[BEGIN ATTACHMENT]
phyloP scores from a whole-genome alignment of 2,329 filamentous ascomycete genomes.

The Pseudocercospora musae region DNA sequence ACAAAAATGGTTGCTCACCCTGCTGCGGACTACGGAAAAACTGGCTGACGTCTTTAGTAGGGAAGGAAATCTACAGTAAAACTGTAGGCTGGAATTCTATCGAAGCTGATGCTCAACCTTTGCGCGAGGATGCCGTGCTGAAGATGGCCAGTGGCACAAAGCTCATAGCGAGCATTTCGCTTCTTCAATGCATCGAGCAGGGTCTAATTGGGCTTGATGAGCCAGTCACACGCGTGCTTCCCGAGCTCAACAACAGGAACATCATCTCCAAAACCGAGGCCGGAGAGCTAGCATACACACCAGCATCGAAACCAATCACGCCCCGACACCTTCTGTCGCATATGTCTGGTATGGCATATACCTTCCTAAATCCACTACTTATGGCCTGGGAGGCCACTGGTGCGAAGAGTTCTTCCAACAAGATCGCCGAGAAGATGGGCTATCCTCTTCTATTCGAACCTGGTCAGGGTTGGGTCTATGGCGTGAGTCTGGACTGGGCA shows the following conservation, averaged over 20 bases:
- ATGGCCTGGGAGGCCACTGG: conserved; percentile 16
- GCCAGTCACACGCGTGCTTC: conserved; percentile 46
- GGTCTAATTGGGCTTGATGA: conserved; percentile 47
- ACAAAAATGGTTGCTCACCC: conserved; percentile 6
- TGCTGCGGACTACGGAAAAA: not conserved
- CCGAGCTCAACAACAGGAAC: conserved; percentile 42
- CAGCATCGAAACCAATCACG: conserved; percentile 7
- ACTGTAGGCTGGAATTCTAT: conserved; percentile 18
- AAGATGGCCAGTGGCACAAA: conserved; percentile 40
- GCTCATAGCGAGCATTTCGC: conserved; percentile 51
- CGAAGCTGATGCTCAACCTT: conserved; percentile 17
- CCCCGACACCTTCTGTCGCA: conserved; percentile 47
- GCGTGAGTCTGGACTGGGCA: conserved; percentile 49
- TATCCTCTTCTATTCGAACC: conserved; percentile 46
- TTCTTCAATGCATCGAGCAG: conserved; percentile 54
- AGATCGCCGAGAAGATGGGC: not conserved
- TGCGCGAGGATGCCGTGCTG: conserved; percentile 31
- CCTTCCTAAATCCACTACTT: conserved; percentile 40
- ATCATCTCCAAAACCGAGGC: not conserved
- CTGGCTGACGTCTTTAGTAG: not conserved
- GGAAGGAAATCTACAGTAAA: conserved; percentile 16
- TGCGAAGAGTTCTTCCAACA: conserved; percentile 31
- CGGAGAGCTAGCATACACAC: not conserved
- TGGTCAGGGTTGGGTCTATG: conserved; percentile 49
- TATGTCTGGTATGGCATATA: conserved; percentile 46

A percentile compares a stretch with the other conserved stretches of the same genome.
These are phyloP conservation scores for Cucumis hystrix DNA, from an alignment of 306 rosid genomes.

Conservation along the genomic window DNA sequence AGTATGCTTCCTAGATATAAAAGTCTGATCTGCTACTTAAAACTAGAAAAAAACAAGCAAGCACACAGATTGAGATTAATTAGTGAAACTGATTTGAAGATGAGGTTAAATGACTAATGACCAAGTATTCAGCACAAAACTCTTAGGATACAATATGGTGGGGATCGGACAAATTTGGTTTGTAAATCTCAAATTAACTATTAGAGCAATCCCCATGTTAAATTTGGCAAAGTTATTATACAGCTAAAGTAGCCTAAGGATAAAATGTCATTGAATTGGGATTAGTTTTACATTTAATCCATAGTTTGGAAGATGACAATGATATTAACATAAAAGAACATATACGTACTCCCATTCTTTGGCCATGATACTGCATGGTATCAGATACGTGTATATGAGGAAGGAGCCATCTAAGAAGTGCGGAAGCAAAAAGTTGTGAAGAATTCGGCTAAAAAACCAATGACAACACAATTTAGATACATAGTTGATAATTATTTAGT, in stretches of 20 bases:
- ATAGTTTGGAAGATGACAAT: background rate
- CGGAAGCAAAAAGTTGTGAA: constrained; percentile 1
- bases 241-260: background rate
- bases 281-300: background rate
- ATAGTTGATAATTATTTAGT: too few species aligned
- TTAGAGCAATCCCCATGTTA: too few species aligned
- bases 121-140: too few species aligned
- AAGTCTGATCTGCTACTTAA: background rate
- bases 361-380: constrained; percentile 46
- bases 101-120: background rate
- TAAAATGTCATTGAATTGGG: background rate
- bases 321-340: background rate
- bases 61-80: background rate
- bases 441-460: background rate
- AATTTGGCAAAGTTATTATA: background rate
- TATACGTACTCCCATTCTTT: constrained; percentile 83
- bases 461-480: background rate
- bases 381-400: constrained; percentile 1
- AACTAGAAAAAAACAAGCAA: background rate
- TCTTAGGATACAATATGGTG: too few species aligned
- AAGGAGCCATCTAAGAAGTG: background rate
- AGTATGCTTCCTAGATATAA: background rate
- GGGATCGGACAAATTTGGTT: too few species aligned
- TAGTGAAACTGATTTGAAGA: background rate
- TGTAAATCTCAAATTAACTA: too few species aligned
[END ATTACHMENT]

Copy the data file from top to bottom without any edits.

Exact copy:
phyloP scores from a whole-genome alignment of 2,329 filamentous ascomycete genomes.

The Pseudocercospora musae region DNA sequence ACAAAAATGGTTGCTCACCCTGCTGCGGACTACGGAAAAACTGGCTGACGTCTTTAGTAGGGAAGGAAATCTACAGTAAAACTGTAGGCTGGAATTCTATCGAAGCTGATGCTCAACCTTTGCGCGAGGATGCCGTGCTGAAGATGGCCAGTGGCACAAAGCTCATAGCGAGCATTTCGCTTCTTCAATGCATCGAGCAGGGTCTAATTGGGCTTGATGAGCCAGTCACACGCGTGCTTCCCGAGCTCAACAACAGGAACATCATCTCCAAAACCGAGGCCGGAGAGCTAGCATACACACCAGCATCGAAACCAATCACGCCCCGACACCTTCTGTCGCATATGTCTGGTATGGCATATACCTTCCTAAATCCACTACTTATGGCCTGGGAGGCCACTGGTGCGAAGAGTTCTTCCAACAAGATCGCCGAGAAGATGGGCTATCCTCTTCTATTCGAACCTGGTCAGGGTTGGGTCTATGGCGTGAGTCTGGACTGGGCA shows the following conservation, averaged over 20 bases:
- ATGGCCTGGGAGGCCACTGG: conserved; percentile 16
- GCCAGTCACACGCGTGCTTC: conserved; percentile 46
- GGTCTAATTGGGCTTGATGA: conserved; percentile 47
- ACAAAAATGGTTGCTCACCC: conserved; percentile 6
- TGCTGCGGACTACGGAAAAA: not conserved
- CCGAGCTCAACAACAGGAAC: conserved; percentile 42
- CAGCATCGAAACCAATCACG: conserved; percentile 7
- ACTGTAGGCTGGAATTCTAT: conserved; percentile 18
- AAGATGGCCAGTGGCACAAA: conserved; percentile 40
- GCTCATAGCGAGCATTTCGC: conserved; percentile 51
- CGAAGCTGATGCTCAACCTT: conserved; percentile 17
- CCCCGACACCTTCTGTCGCA: conserved; percentile 47
- GCGTGAGTCTGGACTGGGCA: conserved; percentile 49
- TATCCTCTTCTATTCGAACC: conserved; percentile 46
- TTCTTCAATGCATCGAGCAG: conserved; percentile 54
- AGATCGCCGAGAAGATGGGC: not conserved
- TGCGCGAGGATGCCGTGCTG: conserved; percentile 31
- CCTTCCTAAATCCACTACTT: conserved; percentile 40
- ATCATCTCCAAAACCGAGGC: not conserved
- CTGGCTGACGTCTTTAGTAG: not conserved
- GGAAGGAAATCTACAGTAAA: conserved; percentile 16
- TGCGAAGAGTTCTTCCAACA: conserved; percentile 31
- CGGAGAGCTAGCATACACAC: not conserved
- TGGTCAGGGTTGGGTCTATG: conserved; percentile 49
- TATGTCTGGTATGGCATATA: conserved; percentile 46

A percentile compares a stretch with the other conserved stretches of the same genome.
These are phyloP conservation scores for Cucumis hystrix DNA, from an alignment of 306 rosid genomes.

Conservation along the genomic window DNA sequence AGTATGCTTCCTAGATATAAAAGTCTGATCTGCTACTTAAAACTAGAAAAAAACAAGCAAGCACACAGATTGAGATTAATTAGTGAAACTGATTTGAAGATGAGGTTAAATGACTAATGACCAAGTATTCAGCACAAAACTCTTAGGATACAATATGGTGGGGATCGGACAAATTTGGTTTGTAAATCTCAAATTAACTATTAGAGCAATCCCCATGTTAAATTTGGCAAAGTTATTATACAGCTAAAGTAGCCTAAGGATAAAATGTCATTGAATTGGGATTAGTTTTACATTTAATCCATAGTTTGGAAGATGACAATGATATTAACATAAAAGAACATATACGTACTCCCATTCTTTGGCCATGATACTGCATGGTATCAGATACGTGTATATGAGGAAGGAGCCATCTAAGAAGTGCGGAAGCAAAAAGTTGTGAAGAATTCGGCTAAAAAACCAATGACAACACAATTTAGATACATAGTTGATAATTATTTAGT, in stretches of 20 bases:
- ATAGTTTGGAAGATGACAAT: background rate
- CGGAAGCAAAAAGTTGTGAA: constrained; percentile 1
- bases 241-260: background rate
- bases 281-300: background rate
- ATAGTTGATAATTATTTAGT: too few species aligned
- TTAGAGCAATCCCCATGTTA: too few species aligned
- bases 121-140: too few species aligned
- AAGTCTGATCTGCTACTTAA: background rate
- bases 361-380: constrained; percentile 46
- bases 101-120: background rate
- TAAAATGTCATTGAATTGGG: background rate
- bases 321-340: background rate
- bases 61-80: background rate
- bases 441-460: background rate
- AATTTGGCAAAGTTATTATA: background rate
- TATACGTACTCCCATTCTTT: constrained; percentile 83
- bases 461-480: background rate
- bases 381-400: constrained; percentile 1
- AACTAGAAAAAAACAAGCAA: background rate
- TCTTAGGATACAATATGGTG: too few species aligned
- AAGGAGCCATCTAAGAAGTG: background rate
- AGTATGCTTCCTAGATATAA: background rate
- GGGATCGGACAAATTTGGTT: too few species aligned
- TAGTGAAACTGATTTGAAGA: background rate
- TGTAAATCTCAAATTAACTA: too few species aligned